For example, the list of contributing editors is impressive - Sherman Alexie, Sissela Bok, Stephen Carter, Anna Devere Smith, George Plimpton, Anita Hill, Louis Begley, Wendy Wasserstein (35 in all). But what you get by clicking on each of their names is a short (except for David Halberstam, who seems even more windy than me) "What I'm Reading Now" piece that is interesting but doesn't have a lot of heat under it.

The magazine experts vary widely. Public radio's Susan Burton gives a snappy run-down of teen magazines (although why are they all for girls?) while Timothy Ferris's essay on magazines about science touches on The Economist, veers into television, complains that editors don't really like science and never gets back to magazines.

Independent booksellers turn out to be the most intriguing experts because they're usually not asked to participate in projects like this, and their fresh humor and VERY independent thoughts enliven a forum that is otherwise a bit staid and at times plodding.

And just about every time you get to a book listing, another ad pops up, this one for Alibris! This used/out-of-print/rare book website raises prices like mad and doesn't belong in an editorial section of anything. Past the Alibris promo, too often if there are reviews, they're from PW or Library Journal. These are fine and workmanlike, but they don't distinguish Contentville.

As to all the "stuff" (Contentville infantilizes itself by saying it's got all "the best stuff") that's been publicized as intriguing and informative - "Download Your Shrink's Thesis," Find "Landmark Speeches" - well, get out your credit card because most of it's chargeable.

According to Salon.com's Sean Elder (who reviews Contentville at http://www.salon.com/business/col/elder/2000/07/12/contentville/index.html , with so much available free on the Internet, "the wisdom of [Contentville] charging for Nixon's Checker's speech, or William Jennings Bryan's 'Cross of Gold' crowd-pleaser seems specious. With a little patience, I found both online. For free, of course."

The idea is to make your search so easy you won't mind paying, but even here the site is a tangle of problems. Among the many transcripts the site provides, we're told, is "the downloadable JFK 'Bay of Pigs' Speech," but this is extremely difficult to find, especially when you get into various transcripts of TV shows that might have it, and you're forced to pick through the show's program on an "Abstract" that looks like this:

Filler: Comments on Florida rape case(45 lines)
Filler: comments on new gadgets(20 lines)
Filler: Crew banter(12 lines)
Filler: NBC "Today" at 8:25 AM(123 lines)
Filler: Willard Scott at 8:35 AM(14 lines)
Filler: Willard Scott(10 lines)
Filler: Willard Scott(17 lines)
Filler: Willard Scott(18 lines)
Interview: Actress Judith Ivey of NBC's "Down Home"(45 lines)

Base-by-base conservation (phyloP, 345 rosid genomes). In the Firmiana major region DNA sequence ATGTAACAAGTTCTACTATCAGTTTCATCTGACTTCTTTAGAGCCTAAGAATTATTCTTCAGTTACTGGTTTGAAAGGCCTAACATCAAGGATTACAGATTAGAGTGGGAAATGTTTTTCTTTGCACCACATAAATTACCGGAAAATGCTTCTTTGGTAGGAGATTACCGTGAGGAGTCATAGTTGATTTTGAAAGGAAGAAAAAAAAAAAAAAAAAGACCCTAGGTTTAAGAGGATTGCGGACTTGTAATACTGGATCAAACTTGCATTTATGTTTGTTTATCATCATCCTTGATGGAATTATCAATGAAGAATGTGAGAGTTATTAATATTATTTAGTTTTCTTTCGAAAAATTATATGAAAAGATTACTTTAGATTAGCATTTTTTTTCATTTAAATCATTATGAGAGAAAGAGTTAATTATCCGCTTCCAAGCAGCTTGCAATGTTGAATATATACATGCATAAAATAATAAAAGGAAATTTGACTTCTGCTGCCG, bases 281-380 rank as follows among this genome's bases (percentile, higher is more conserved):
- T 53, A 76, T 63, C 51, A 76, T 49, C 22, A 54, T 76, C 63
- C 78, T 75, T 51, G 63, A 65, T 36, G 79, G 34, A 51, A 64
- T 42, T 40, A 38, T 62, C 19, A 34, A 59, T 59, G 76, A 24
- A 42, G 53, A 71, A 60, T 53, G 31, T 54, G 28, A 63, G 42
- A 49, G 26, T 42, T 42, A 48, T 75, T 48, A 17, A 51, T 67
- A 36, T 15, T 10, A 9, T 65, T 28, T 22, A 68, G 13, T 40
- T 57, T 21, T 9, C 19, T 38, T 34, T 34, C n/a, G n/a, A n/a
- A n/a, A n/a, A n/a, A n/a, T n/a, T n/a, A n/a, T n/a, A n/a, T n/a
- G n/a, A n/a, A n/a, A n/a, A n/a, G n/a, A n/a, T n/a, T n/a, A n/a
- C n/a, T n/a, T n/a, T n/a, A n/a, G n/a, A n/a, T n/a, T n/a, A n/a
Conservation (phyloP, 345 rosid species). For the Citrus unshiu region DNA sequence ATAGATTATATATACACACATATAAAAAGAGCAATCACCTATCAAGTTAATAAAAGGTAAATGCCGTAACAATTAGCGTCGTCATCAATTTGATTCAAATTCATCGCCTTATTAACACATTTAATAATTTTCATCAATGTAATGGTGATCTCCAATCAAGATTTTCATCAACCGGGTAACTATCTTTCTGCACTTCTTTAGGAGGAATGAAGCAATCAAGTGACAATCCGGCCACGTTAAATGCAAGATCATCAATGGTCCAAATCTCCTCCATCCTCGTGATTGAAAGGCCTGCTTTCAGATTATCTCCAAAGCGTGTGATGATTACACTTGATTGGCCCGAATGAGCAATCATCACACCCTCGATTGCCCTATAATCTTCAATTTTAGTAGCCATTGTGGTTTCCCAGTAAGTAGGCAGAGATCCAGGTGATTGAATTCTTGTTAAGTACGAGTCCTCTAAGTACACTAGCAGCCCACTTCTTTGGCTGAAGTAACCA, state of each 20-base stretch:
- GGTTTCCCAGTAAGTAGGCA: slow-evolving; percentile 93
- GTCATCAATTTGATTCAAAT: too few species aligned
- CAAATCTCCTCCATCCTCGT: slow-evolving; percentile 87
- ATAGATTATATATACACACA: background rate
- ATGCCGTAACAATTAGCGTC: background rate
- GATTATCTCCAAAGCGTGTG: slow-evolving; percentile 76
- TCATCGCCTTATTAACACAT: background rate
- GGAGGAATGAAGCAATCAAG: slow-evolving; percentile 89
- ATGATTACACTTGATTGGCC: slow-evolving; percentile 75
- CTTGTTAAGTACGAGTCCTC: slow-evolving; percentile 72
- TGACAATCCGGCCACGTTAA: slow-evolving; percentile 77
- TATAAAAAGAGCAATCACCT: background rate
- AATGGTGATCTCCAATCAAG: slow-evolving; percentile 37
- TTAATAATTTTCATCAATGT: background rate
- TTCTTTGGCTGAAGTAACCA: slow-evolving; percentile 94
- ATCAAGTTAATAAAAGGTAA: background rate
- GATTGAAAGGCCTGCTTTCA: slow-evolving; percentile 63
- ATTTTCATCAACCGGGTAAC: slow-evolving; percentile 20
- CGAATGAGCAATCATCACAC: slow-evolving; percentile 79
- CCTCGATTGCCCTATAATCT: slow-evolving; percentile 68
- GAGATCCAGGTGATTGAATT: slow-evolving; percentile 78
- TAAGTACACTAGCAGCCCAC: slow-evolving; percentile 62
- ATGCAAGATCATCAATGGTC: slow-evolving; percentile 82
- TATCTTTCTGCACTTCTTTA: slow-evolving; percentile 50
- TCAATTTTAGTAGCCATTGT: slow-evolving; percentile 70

Interview: Author Anna Quindlen on her first novel, "Object Lessions"(38 lines)
Interview: Controversy over publishing the name of rape victim(39 lines)
Interview: David Savageau, co-author of "Places Rated Almanac"(37 lines)
Interview: Mariah Burton Nelson, author of "Are We Winning Yet?"(47 lines)
Leads: Ahead on "A Closer Look"(3 lines)
Leads: Ahead on NBC "Today" at 7:30 AM(19 lines)
Leads: Ahead on NBC "Today" at 8 AM(16 lines)
Leads: Ahead on NBC "Today" at 8:30 AM(20 lines)

The eBooks section is not ready yet, which we can forgive (why put it up, though?), while the Screenplay department is also tough to search. I tried the Hitchcock classics "Vertigo" and "Notorious" and got "no match." Ditto with "Notting Hill," and here the site decided to be helpful by suggesting that "Notting" was misspelled - "try 'Noting,' " it prompted. A successful match came up for "Fargo" (the Faber & Faber paperback, not exactly a find), but when I got down below the book and clicked on "Contentville Recommends These Related Products," up came . . . another ad! For Premiere magazine, of all things.

Well, maybe Contentville will learn to serve the reader first, quit selling itself so hard and have a little fun with its own site. But new warning signals are all over the place. Read on.

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WARNING SIGNALS

Robert Bolick wrote an absorbing piece called "Curling Up With an E-Book" for the New York Times the other day (7/7). There he said that popular books are now available by the tens of thousands for downloading on e-Book readers, that reading text on a screen is a delight, and that it's a relief not to lug 50 pounds of paper books around when you can download 'em into an e-Book that weighs a few pounds.

He notes how satisfying it is to use e-Book resources (dictionary, type sizes, margin notes, search engine, etc.) and how quickly he has left the print-on-paper world as a remnant of the past.

But Bolick's "idyllic portrait" was met with skepticism in a letter to the editor from Hugh Siegel, who wrote to say he was reminded "of the great promise of the early Internet. At first the Internet was a liberating and democratic source of pure, uncompromised knowledge.